Politics and Public Opinion, Polls

How Americans learned to stop worrying and love the drones

Image Credit: Shutterstock

Image Credit: Shutterstock

Americans seem more and more comfortable with letting robots do their dirty work. Since 2002, Roomba has sold over 6 million iRobot vacuums, many in the US. Apple’s intelligent computer assistant, Siri, has listened to millions ask it all sorts of mundane questions, like whether it is currently raining outside. And one estimate from the New America Foundation pegs the number of drone strikes by the US between 2004 and 2010 to be around 114. In his State of the Union address, President Obama hinted that he would continue to use drones to go after suspected terrorists. Polls show that most Americans don’t have problem with that.

Pew found that 56% support the US conducting drone strikes. The practice received bipartisan support, with Republicans being the most favorable. Women were far less supportive then men, even though a plurality of women still approved. Women are generally less supportive than men about using force in a variety of situations.

That doesn’t mean Americans are willing to write the drone program a blank check. Many in the Pew poll were concerned over whether drones endanger civilian lives, lead to retaliation from extremists, and are conducted legally. Large numbers said they were “very concerned” about these issues.        Top concerns drone strikesAmericans were least concerned about the program damaging America’s reputation. Americans seem more concerned about safety from terrorists attacks than their reputation abroad. And for proponents of the drone program, that might be a blessing in disguise. In a global Pew poll, citizens of 17 out of 20 nations oppose US drone strikes. Only Britain showed a division of opinion, even though more disapproved than approved.

Opposition to drone strikes world

Americans don’t think the war on terror is over, one reason their support for using drones remains high. While there has not been a lot of new data on this subject, opinions after the death of Osama bin Laden should be some indication. Reason–Rupe asked whether the War on Terror was over now that Bin Laden was dead. Ninety-six percent of Americans disagreed.

War on Terror Over

Also, Americans seem generally happy about the state of their civil liberties. They don’t see the drone program, or the continuation of the War on Terror, as a threat. A July Kaiser/Washington Post poll asked if the US government is doing enough to protect civil liberties, and 67% said the government is doing enough.

Civil liberties

The support for drones extends beyond distant battlefields as well. In a June 2012 Monmouth University poll, a majority supported using drones to track down runaway criminals and using them to control illegal immigration at the border. Americans have few qualms about bringing the drones to the homeland.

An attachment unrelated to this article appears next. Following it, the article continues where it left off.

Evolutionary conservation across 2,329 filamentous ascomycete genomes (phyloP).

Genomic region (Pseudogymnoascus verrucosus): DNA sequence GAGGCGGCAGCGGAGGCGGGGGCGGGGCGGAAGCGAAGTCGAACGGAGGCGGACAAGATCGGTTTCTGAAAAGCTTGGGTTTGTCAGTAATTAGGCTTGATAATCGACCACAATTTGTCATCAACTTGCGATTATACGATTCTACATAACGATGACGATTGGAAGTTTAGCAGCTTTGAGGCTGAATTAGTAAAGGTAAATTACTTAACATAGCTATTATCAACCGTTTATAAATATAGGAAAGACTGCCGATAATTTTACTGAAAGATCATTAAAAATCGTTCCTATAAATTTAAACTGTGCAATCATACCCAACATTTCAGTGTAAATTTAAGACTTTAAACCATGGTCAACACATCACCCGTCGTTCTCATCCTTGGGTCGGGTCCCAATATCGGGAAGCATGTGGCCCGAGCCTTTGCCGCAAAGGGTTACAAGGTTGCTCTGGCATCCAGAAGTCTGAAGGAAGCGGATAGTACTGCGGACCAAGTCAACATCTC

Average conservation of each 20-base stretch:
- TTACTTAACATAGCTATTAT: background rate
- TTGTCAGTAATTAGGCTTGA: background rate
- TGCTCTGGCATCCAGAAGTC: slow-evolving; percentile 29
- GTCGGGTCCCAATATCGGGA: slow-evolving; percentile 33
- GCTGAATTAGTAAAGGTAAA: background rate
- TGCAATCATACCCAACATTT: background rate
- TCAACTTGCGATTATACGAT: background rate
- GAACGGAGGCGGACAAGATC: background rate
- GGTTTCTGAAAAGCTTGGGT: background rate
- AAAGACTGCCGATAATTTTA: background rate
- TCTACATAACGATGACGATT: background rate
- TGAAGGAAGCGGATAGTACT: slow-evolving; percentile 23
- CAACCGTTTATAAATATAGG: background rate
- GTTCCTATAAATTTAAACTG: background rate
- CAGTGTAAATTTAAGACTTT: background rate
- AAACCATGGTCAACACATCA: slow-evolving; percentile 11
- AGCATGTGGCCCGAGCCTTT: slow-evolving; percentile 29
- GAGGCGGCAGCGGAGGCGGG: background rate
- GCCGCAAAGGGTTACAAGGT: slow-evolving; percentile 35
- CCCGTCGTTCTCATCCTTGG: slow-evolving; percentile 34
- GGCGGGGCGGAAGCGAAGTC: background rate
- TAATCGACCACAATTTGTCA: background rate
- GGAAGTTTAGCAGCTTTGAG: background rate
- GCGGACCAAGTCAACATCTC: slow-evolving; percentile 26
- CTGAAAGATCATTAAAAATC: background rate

All those robot apocalypse movies haven’t scared Americans away from the drones. Not even Jamie Foxx in Stealth convinced people to fear the coming robot takeover. Instead, people seem to find the use of drones a convenient solution to difficult problems.

4 thoughts on “How Americans learned to stop worrying and love the drones

  1. short and sweet:

    drones are better than boots-on-the-ground nation-building in countries where terrorists hide.

    should their be rules?

    you bet.

    should we have rules like what we do when we send a seal team in to get someone or the CIA to kidnap and rendition, etc?

    sure.. but why are some folks so up in the air about drones that were seemly unconcerned with seal teams and invasions and nation building?

    we don’t seem to have a consistent view about tactics and policies.

    for some torture is ok but not drones.

    for others drones are okay but not torture.

    most people with a moral conscience find torture troubling and don’t condone it except in the most exceptional circumstances and the PEW polls actually show that church-goers support torture at rates higher than non-church-goers – go figure.

    but killing an enemy who has vowed to kill you or for that matter someone who is wielding a gun and not drop it when told to ( in police confrontations) is not a troublesome to most folks.

  2. I’m not sure they actually used them since I have too much to do other than follow a False Flag story about a “cop killer” but I heard that drones were supposed to be used to catch Dorner. I figure it was all a FAKE because of the coincidence that he was “captured” (like bin laden) right before o’bama’s SOTU and it was also to GET sheeple to LOVE DRONES!

  3. While these toplines are interesting, they do not necessarily tell us much about the *type* of person who holds these beliefs. I suspect that if you controlled for actual knowledge about drone policies (and perhaps education and religiosity), you would see a marked decrease in the support for them. Cognitively, “out-of-sight, out-of-mind” probably lends a great deal of support to this issue, given that there is a robust level of cognitive dissonance between unilateral strikes that are accompanied by collateral civilian damages and the notions of due process and sanctity of non-combatant life that drive the American ethos.

    The simple fact of the matter is that civilians are “awash in ignorance” of politics (Kinder 1998: 785-789). As a result, we can hardly expect them to have truly principled perspectives on this murky issue, where information about actual strikes is largely hidden from the public eye. Indeed, if the study of opinion on “torture” is any indication, once individuals are made aware of the actions that occur during “enhanced” interrogations, they are far more likely to oppose it than support it. I suspect that here, too, the support for drone strikes is largely a function of blissful ignorance.

    cheers, A.

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